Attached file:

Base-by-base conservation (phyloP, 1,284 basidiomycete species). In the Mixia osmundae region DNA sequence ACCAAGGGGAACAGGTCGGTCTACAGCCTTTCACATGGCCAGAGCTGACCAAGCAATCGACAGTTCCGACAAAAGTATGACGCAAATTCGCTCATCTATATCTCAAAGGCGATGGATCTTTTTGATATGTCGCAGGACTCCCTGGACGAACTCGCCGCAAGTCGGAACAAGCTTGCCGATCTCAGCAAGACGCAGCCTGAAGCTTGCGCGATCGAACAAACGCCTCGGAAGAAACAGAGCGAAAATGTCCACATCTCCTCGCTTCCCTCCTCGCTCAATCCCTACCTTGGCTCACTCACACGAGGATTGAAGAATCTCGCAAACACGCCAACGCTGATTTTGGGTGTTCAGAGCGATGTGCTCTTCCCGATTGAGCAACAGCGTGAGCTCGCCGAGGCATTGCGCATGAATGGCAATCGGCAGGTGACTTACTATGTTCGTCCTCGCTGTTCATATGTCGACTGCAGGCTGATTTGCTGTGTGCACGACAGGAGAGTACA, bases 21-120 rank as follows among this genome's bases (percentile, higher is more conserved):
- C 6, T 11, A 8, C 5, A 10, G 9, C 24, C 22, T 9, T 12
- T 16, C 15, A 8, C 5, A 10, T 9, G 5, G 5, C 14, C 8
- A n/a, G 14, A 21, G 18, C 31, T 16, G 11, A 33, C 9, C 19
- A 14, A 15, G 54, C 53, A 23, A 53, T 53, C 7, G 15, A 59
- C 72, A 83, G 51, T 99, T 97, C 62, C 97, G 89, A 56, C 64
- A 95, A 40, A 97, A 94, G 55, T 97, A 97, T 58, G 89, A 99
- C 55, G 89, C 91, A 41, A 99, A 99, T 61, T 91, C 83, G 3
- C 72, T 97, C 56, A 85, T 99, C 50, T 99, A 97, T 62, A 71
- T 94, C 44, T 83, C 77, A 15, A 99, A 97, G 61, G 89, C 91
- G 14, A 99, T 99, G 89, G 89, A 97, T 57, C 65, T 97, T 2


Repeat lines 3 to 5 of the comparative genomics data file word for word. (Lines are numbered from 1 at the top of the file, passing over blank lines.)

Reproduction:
- T 16, C 15, A 8, C 5, A 10, T 9, G 5, G 5, C 14, C 8
- A n/a, G 14, A 21, G 18, C 31, T 16, G 11, A 33, C 9, C 19
- A 14, A 15, G 54, C 53, A 23, A 53, T 53, C 7, G 15, A 59